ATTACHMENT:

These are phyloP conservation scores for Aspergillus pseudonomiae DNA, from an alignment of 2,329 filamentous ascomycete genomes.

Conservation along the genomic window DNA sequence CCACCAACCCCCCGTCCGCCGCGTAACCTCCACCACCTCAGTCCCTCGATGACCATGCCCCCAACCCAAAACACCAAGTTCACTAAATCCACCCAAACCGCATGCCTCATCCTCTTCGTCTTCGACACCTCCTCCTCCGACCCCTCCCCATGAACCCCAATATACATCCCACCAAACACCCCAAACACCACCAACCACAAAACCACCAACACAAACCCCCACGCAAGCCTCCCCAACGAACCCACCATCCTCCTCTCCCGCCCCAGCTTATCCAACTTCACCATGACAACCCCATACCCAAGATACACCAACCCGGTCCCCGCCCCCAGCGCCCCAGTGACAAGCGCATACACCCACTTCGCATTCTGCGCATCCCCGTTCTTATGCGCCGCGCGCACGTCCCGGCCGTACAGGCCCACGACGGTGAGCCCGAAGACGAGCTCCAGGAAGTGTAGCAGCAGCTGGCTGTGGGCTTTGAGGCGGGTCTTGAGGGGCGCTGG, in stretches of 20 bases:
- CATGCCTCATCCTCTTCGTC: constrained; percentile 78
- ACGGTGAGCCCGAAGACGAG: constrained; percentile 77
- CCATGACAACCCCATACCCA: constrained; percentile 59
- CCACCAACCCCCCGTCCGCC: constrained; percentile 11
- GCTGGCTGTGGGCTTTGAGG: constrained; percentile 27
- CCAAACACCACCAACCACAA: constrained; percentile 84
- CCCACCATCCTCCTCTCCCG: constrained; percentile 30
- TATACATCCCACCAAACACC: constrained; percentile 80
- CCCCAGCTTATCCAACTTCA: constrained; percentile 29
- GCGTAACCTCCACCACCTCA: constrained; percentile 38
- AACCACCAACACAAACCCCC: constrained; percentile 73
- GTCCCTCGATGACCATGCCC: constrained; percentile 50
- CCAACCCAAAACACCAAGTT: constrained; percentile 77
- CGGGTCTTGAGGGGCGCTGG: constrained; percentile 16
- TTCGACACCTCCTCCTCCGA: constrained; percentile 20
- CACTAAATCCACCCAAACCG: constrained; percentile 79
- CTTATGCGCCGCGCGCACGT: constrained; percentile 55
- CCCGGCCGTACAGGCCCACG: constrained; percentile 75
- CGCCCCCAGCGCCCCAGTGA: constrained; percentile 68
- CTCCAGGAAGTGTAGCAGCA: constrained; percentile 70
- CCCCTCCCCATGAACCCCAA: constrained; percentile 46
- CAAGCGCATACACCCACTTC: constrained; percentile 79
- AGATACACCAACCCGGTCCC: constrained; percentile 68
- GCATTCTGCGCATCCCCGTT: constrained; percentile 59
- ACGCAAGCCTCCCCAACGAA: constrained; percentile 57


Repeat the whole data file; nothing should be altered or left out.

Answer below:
These are phyloP conservation scores for Aspergillus pseudonomiae DNA, from an alignment of 2,329 filamentous ascomycete genomes.

Conservation along the genomic window DNA sequence CCACCAACCCCCCGTCCGCCGCGTAACCTCCACCACCTCAGTCCCTCGATGACCATGCCCCCAACCCAAAACACCAAGTTCACTAAATCCACCCAAACCGCATGCCTCATCCTCTTCGTCTTCGACACCTCCTCCTCCGACCCCTCCCCATGAACCCCAATATACATCCCACCAAACACCCCAAACACCACCAACCACAAAACCACCAACACAAACCCCCACGCAAGCCTCCCCAACGAACCCACCATCCTCCTCTCCCGCCCCAGCTTATCCAACTTCACCATGACAACCCCATACCCAAGATACACCAACCCGGTCCCCGCCCCCAGCGCCCCAGTGACAAGCGCATACACCCACTTCGCATTCTGCGCATCCCCGTTCTTATGCGCCGCGCGCACGTCCCGGCCGTACAGGCCCACGACGGTGAGCCCGAAGACGAGCTCCAGGAAGTGTAGCAGCAGCTGGCTGTGGGCTTTGAGGCGGGTCTTGAGGGGCGCTGG, in stretches of 20 bases:
- CATGCCTCATCCTCTTCGTC: constrained; percentile 78
- ACGGTGAGCCCGAAGACGAG: constrained; percentile 77
- CCATGACAACCCCATACCCA: constrained; percentile 59
- CCACCAACCCCCCGTCCGCC: constrained; percentile 11
- GCTGGCTGTGGGCTTTGAGG: constrained; percentile 27
- CCAAACACCACCAACCACAA: constrained; percentile 84
- CCCACCATCCTCCTCTCCCG: constrained; percentile 30
- TATACATCCCACCAAACACC: constrained; percentile 80
- CCCCAGCTTATCCAACTTCA: constrained; percentile 29
- GCGTAACCTCCACCACCTCA: constrained; percentile 38
- AACCACCAACACAAACCCCC: constrained; percentile 73
- GTCCCTCGATGACCATGCCC: constrained; percentile 50
- CCAACCCAAAACACCAAGTT: constrained; percentile 77
- CGGGTCTTGAGGGGCGCTGG: constrained; percentile 16
- TTCGACACCTCCTCCTCCGA: constrained; percentile 20
- CACTAAATCCACCCAAACCG: constrained; percentile 79
- CTTATGCGCCGCGCGCACGT: constrained; percentile 55
- CCCGGCCGTACAGGCCCACG: constrained; percentile 75
- CGCCCCCAGCGCCCCAGTGA: constrained; percentile 68
- CTCCAGGAAGTGTAGCAGCA: constrained; percentile 70
- CCCCTCCCCATGAACCCCAA: constrained; percentile 46
- CAAGCGCATACACCCACTTC: constrained; percentile 79
- AGATACACCAACCCGGTCCC: constrained; percentile 68
- GCATTCTGCGCATCCCCGTT: constrained; percentile 59
- ACGCAAGCCTCCCCAACGAA: constrained; percentile 57